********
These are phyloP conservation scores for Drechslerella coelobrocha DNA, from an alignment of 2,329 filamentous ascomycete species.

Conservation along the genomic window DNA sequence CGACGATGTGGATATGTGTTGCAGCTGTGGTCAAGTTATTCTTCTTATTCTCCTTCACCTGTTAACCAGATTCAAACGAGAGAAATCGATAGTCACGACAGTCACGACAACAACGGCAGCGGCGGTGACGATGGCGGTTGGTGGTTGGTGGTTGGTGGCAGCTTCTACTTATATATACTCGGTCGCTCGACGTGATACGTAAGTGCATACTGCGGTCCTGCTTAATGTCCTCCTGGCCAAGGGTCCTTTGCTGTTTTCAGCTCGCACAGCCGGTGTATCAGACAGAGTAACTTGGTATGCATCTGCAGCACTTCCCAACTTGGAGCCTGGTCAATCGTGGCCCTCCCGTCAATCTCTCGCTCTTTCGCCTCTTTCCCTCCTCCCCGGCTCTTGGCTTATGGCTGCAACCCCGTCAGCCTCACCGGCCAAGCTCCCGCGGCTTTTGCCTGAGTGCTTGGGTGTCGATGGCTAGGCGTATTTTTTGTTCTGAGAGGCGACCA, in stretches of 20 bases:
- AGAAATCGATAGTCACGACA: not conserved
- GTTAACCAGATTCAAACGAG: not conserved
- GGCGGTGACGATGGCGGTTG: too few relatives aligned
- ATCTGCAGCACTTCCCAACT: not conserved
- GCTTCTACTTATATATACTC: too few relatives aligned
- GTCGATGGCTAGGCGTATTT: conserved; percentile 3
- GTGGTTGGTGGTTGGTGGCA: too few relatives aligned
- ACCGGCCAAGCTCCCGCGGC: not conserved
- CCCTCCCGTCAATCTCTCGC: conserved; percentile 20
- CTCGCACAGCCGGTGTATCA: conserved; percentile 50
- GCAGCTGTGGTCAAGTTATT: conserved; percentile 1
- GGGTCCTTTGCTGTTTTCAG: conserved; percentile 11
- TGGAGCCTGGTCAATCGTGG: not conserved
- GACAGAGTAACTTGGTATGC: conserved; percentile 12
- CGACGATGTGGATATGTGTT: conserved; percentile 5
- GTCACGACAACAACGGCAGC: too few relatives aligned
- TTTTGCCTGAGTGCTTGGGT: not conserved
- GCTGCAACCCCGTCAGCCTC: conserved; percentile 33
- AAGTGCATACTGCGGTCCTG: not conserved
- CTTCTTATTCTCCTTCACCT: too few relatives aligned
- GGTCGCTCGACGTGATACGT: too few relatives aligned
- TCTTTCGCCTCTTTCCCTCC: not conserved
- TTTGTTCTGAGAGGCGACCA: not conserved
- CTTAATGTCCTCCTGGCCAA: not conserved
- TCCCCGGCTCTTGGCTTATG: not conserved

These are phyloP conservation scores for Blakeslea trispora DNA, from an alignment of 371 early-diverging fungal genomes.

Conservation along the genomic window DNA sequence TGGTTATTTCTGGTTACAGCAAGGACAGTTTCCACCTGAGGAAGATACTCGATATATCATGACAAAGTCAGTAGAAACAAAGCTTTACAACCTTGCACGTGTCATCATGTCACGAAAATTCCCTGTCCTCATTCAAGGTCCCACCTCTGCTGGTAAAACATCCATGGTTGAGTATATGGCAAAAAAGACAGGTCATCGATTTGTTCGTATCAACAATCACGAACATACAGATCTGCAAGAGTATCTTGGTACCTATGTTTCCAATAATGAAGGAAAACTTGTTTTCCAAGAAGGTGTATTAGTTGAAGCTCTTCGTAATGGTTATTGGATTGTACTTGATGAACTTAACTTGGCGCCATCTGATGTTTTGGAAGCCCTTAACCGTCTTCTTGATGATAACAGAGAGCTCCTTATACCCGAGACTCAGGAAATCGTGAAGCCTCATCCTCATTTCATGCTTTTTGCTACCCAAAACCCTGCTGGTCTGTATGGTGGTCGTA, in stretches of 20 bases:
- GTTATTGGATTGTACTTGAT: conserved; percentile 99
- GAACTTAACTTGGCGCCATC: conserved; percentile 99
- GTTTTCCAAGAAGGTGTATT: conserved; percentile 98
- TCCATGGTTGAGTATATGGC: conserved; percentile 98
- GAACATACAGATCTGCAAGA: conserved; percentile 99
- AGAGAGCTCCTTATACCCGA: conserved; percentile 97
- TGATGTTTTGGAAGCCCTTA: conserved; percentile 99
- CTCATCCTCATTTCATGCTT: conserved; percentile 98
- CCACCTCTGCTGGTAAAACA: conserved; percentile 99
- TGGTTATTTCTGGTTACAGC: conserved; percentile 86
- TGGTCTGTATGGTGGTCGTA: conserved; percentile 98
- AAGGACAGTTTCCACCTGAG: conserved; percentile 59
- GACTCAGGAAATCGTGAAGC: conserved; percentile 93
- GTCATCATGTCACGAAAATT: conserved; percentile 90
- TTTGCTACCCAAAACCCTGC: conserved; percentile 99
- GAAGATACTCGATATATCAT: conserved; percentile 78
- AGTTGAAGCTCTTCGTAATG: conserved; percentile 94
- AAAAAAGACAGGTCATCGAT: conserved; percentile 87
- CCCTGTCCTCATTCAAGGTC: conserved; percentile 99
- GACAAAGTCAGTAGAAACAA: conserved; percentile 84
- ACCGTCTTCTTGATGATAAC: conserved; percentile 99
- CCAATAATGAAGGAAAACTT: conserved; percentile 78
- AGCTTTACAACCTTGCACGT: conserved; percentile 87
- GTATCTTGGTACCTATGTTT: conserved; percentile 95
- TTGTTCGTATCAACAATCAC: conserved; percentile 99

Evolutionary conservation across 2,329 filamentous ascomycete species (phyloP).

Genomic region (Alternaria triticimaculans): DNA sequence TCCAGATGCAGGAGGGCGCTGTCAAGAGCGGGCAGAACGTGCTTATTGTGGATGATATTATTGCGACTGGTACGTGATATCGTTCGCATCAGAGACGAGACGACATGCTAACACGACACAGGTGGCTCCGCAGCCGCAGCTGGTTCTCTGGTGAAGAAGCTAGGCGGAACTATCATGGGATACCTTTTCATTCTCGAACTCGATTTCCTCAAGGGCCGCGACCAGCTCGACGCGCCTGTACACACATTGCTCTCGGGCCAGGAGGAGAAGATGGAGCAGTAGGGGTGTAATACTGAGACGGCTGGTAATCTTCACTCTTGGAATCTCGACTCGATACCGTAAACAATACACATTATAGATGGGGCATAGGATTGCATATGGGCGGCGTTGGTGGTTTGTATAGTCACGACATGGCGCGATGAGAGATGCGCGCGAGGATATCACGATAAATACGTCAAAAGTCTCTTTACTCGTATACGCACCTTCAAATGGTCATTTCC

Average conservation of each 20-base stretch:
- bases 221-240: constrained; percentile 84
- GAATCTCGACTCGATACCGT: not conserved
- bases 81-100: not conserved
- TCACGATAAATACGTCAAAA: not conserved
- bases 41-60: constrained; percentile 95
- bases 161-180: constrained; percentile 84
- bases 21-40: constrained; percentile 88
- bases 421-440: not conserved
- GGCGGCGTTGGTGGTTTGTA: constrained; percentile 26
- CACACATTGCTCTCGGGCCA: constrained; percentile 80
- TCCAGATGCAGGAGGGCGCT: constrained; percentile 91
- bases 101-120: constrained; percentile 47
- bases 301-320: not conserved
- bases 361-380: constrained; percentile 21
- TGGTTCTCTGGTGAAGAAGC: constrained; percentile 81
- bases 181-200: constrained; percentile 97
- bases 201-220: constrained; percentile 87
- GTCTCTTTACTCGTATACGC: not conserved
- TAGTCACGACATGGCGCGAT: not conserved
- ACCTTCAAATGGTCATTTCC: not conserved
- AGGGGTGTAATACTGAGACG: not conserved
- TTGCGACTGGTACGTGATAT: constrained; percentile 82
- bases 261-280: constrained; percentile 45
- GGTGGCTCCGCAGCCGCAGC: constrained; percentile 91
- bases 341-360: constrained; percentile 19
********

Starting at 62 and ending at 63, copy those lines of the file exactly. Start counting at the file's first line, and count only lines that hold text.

- bases 41-60: constrained; percentile 95
- bases 161-180: constrained; percentile 84